Percutaneous Coronary Revascularization Reduces Plasma N-Terminal Pro-B-Type Natriuretic Peptide Concentration in Stable Coronary Artery Disease

Samuel J. McClure, Scott Gall, Clyde B. Schechter, Mark Kearney, Azfar G. Zaman

Research output: Contribution to journalArticle

13 Scopus citations


Objectives: The purpose of this work was to assess the effect of percutaneous coronary revascularization (PCR) on plasma N-terminal pro-B-type natriuretic peptide (NT-proBNP) concentration. Background: Left ventricular (LV) dysfunction is associated with increased plasma natriuretic peptide concentrations. The effect of ischemia resolution on plasma natriuretic peptide is not known. Methods: Twenty-six patients with stable angina, normal LV systolic function, and isolated stenoses of the left anterior descending (LAD) coronary artery were studied. All patients had angiographically and physiologically significant lesions defined by cine-angiography and intracoronary pressure wire. Results: After revascularization, 24 patients demonstrated significant decrease in mean plasma NT-proBNP 8 weeks after PCR (from 177.2 ± 190.8 pg/ml to 105.0 ± 92.4 pg/ml, p = 0.03). The mean decrease in log NT-proBNP was 0.533, corresponding to geometric mean decrease of NT-proBNP by a factor of 59% (95% confidence interval 48.2% to 71.4%, p < 0.00005). Reduction in NT-proBNP was independent of change in LV systolic function. Conclusions: This study demonstrates that removal of fixed LAD stenosis reduces plasma NT-proBNP concentration. This has implications for interpretation of natriuretic peptide levels in clinical settings and as screening tool for LV systolic dysfunction.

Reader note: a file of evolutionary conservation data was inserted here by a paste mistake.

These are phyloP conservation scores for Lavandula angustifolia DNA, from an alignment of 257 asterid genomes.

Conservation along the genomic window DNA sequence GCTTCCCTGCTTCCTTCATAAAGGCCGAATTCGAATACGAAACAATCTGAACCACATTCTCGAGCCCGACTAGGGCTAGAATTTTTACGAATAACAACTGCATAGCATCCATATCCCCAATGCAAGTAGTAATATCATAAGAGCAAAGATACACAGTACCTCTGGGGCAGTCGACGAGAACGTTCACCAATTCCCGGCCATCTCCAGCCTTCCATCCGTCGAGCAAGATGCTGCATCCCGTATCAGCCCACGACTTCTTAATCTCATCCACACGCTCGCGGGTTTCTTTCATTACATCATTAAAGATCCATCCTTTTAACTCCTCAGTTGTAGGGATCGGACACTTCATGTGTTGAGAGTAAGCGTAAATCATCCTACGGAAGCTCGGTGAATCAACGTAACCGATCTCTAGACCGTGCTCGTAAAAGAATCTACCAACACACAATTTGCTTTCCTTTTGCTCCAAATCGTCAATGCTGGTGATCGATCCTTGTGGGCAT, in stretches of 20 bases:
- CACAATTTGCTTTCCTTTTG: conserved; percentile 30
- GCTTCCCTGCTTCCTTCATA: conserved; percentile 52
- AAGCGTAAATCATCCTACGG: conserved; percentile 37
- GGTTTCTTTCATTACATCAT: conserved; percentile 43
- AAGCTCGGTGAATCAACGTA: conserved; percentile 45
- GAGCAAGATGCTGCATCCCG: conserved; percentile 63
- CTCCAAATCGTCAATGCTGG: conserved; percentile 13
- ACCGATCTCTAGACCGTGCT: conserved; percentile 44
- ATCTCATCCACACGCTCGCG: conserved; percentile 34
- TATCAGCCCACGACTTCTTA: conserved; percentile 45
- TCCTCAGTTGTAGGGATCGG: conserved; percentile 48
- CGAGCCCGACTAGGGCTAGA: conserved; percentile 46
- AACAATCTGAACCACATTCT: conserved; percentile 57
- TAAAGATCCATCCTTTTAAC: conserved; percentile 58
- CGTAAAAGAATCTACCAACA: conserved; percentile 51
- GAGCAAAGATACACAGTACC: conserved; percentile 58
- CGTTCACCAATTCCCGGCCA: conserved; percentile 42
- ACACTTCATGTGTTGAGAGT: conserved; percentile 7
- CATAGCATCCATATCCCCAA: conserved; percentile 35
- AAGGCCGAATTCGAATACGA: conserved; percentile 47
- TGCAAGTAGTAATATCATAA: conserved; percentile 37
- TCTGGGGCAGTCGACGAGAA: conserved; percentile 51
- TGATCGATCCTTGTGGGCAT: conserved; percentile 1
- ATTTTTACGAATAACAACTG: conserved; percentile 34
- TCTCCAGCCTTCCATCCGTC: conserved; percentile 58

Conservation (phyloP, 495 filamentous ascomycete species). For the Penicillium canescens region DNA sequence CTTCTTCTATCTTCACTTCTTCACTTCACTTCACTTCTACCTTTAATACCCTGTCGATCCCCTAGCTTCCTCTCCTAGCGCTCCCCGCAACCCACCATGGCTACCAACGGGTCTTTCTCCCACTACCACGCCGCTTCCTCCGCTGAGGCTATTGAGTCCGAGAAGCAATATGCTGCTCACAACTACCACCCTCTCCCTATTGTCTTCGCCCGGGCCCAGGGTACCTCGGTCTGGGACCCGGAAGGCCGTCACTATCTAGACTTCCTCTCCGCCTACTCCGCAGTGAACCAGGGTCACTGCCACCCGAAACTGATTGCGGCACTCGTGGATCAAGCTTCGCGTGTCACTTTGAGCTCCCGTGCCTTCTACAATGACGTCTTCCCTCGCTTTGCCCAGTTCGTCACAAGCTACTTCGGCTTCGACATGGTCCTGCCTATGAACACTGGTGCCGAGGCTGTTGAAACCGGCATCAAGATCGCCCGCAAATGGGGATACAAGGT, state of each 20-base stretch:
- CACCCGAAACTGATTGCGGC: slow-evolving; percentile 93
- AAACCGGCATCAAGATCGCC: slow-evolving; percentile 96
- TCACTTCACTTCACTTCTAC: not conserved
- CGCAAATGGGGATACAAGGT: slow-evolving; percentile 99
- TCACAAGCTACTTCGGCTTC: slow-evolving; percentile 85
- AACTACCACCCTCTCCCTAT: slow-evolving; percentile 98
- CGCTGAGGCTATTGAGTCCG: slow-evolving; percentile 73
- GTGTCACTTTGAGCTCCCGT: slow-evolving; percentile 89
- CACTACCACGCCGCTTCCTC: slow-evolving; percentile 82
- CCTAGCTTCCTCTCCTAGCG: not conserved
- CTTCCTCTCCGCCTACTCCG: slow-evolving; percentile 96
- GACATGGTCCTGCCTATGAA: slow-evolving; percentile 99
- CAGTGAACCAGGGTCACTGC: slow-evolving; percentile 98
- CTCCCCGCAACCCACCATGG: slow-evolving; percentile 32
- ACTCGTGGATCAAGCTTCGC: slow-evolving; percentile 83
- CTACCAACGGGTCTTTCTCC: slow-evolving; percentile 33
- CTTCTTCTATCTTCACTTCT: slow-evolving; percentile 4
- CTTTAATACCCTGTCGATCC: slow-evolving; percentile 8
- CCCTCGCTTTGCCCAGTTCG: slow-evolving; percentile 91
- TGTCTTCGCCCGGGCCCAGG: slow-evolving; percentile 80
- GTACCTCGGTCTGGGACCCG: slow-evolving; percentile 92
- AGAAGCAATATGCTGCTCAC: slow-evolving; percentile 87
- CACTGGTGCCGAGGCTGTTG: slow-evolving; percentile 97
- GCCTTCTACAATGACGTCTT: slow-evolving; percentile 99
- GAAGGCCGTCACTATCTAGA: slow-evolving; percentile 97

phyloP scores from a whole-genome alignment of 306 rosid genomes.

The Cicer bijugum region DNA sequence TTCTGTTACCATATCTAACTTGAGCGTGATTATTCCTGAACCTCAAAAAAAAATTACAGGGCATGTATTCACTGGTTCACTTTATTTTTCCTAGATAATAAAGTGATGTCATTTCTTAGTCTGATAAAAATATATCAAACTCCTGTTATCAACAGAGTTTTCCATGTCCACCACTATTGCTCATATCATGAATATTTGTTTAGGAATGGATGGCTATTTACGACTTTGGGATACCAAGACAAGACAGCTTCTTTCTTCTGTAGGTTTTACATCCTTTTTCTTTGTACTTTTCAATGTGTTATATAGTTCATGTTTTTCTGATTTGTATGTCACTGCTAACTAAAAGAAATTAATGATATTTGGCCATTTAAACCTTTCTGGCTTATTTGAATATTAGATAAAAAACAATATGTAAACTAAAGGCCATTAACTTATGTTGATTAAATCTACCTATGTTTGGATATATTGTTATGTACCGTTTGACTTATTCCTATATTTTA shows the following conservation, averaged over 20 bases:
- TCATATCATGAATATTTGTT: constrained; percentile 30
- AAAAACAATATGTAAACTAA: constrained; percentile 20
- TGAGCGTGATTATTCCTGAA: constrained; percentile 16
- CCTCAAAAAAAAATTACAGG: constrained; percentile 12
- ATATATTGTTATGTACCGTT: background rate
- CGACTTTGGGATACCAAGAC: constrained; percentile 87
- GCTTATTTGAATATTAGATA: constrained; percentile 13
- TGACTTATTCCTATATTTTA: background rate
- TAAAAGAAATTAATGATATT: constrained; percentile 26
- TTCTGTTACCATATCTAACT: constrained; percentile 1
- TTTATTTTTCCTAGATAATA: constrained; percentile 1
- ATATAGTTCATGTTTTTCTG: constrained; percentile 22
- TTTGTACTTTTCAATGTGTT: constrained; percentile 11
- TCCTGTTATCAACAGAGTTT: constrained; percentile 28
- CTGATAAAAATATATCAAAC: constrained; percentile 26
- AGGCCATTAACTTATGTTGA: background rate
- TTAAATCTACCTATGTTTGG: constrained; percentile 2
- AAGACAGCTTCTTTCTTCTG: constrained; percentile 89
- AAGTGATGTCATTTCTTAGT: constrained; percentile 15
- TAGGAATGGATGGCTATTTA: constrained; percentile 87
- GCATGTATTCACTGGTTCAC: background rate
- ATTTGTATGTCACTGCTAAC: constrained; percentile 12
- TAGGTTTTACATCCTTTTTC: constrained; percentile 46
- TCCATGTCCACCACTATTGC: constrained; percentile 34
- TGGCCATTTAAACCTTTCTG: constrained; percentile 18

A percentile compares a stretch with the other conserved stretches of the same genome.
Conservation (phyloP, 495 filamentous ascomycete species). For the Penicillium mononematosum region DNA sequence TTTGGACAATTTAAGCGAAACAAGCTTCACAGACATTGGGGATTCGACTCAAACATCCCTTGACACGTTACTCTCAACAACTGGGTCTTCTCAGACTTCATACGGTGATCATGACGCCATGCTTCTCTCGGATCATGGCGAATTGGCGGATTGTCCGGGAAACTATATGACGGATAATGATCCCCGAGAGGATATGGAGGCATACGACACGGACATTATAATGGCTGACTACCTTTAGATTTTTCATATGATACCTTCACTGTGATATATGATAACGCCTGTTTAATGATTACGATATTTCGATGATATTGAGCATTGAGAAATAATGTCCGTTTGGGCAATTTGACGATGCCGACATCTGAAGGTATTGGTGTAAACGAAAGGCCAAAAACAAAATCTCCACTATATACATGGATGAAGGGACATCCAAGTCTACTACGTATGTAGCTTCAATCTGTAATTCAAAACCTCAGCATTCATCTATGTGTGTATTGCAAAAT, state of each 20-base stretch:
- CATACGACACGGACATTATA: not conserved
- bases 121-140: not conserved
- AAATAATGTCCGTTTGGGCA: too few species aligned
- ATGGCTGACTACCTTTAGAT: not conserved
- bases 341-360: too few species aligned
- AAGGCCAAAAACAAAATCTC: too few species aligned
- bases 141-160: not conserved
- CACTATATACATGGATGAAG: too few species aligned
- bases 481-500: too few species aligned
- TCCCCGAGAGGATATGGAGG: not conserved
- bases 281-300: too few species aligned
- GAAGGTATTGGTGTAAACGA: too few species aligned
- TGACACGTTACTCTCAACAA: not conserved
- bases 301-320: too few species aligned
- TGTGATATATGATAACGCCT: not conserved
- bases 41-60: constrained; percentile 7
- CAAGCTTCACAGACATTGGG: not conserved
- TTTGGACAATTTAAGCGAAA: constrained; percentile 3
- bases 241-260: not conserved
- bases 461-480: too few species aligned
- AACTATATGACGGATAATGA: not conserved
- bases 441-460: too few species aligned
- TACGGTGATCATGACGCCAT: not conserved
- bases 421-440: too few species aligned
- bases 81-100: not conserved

Original languageEnglish (US)
Pages (from-to)2394-2397
Number of pages4
JournalJournal of the American College of Cardiology
Issue number25
Publication statusPublished - Jun 26 2007


ASJC Scopus subject areas

  • Cardiology and Cardiovascular Medicine

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